selected. His enthusiasm, outgoing and friendly personality, energy, group-centered (as opposed to self-centered) activities, leadership ability, and gung-ho attitude were all very evident in Happy Camper School. If any of you are eagle scouts (or planning to become eagle scouts) you might want to consider applying for this program. Ben is keeping a journal on his webpage at http://expert.cc.purdue.edu/~bjhasse He has some really good pictures from our happy camper school as well as from our plane flight if you want to look at them.

When I got back to McMurdo I took a much-needed shower, washed my clothes, played some pool, and ate a good hearty meal. Before going to bed (before 9)I watched and helped with the launch of a meteorological balloon which was sent up with some equipment to sample the ozone layer. This October the hole in the ozone layer reached an all time minimum level of ozone. Now, however, because of more hours of light converting oxygen into ozone there is more ozone present than two weeks ago; this is part of a normal annual cycle, but the ozone hole is still a major environmental concern. Before the 1970s there was no annual hole in the protective ozone layer. The destruction of the ozone is apparently caused by aerosol propellants, the manufacture of some types of styrofoam, and the leakage of gases used as refrigerants in air-conditioners and freezers. Ozone normally blocks ultraviolet light which can cause skin damage, cancer, and other health problems. EPA has an excellent website about the ozone layer.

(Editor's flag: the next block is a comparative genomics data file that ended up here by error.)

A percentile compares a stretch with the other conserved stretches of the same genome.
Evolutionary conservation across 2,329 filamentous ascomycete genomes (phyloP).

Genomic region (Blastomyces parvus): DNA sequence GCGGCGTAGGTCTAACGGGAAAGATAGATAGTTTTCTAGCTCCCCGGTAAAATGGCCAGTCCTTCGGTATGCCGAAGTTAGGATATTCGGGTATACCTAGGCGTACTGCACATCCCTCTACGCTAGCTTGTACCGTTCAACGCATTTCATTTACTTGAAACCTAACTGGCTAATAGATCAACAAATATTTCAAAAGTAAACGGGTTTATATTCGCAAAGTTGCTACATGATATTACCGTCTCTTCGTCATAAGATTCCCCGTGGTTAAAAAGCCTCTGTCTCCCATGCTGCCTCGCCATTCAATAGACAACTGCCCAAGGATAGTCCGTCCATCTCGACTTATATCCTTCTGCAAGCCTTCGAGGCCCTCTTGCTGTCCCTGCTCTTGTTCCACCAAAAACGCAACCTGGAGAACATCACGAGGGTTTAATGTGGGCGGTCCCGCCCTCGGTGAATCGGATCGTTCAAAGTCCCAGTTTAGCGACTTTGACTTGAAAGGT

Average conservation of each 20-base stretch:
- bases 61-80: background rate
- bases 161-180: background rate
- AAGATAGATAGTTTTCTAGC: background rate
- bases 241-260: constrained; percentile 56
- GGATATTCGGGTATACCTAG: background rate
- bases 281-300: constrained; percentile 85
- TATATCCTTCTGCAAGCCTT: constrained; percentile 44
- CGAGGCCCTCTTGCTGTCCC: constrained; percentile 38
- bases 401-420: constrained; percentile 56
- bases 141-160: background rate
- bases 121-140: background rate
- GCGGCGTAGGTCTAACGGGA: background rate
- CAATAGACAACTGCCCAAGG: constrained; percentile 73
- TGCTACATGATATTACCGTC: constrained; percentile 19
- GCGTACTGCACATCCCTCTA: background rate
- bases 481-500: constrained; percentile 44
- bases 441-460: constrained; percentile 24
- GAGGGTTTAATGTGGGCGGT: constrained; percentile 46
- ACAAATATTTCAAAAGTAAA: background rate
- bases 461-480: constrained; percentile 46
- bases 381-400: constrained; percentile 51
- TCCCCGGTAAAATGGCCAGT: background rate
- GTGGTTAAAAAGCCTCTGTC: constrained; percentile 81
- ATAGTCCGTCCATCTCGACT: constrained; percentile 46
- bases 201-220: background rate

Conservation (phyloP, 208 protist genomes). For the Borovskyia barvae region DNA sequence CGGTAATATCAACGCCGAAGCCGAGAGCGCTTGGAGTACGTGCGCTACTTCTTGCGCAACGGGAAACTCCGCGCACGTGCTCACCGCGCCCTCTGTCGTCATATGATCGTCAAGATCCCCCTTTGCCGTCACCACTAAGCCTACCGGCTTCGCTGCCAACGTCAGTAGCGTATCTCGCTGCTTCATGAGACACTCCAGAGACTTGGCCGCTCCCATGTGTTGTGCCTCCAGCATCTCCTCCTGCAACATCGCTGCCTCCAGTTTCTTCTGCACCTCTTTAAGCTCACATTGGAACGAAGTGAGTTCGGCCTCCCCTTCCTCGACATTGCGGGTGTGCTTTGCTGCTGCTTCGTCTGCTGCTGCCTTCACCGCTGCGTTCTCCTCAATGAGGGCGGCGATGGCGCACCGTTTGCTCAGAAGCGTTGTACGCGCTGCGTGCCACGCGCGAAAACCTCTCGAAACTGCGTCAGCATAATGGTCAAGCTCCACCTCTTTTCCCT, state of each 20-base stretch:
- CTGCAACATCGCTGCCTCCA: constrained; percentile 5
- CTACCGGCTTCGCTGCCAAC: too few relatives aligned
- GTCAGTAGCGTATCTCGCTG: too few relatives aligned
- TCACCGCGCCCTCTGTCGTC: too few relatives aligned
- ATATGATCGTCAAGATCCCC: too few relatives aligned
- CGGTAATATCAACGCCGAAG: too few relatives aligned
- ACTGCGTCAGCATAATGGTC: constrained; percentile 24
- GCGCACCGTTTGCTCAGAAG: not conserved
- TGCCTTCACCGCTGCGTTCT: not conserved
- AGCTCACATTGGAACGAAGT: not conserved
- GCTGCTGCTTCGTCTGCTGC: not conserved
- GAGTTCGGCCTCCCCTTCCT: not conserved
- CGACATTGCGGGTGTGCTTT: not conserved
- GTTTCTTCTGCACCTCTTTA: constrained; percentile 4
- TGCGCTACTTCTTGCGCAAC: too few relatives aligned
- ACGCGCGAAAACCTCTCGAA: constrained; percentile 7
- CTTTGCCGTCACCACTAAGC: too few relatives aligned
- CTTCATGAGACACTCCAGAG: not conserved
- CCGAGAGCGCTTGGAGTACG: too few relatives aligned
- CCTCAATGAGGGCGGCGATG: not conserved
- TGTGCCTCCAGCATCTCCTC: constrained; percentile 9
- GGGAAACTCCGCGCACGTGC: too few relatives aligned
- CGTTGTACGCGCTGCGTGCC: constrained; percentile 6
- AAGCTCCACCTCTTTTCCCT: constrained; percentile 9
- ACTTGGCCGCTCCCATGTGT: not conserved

Also in the evening yesterday I saw 3 Antarctic Skuas, my first Antarctic birds. They look a lot like brown sea gulls and were just flying over the base. Probably I will see more today. Today might also be my first chance to see Adelie Penguins at Cape Royds, another dream come true, if all goes as planned. Well, I'd better don my ECW gear and gather up my camera equipment for this exciting excursion.

I hope you have good day and do something good for someone. Seeya!

Fred Atwood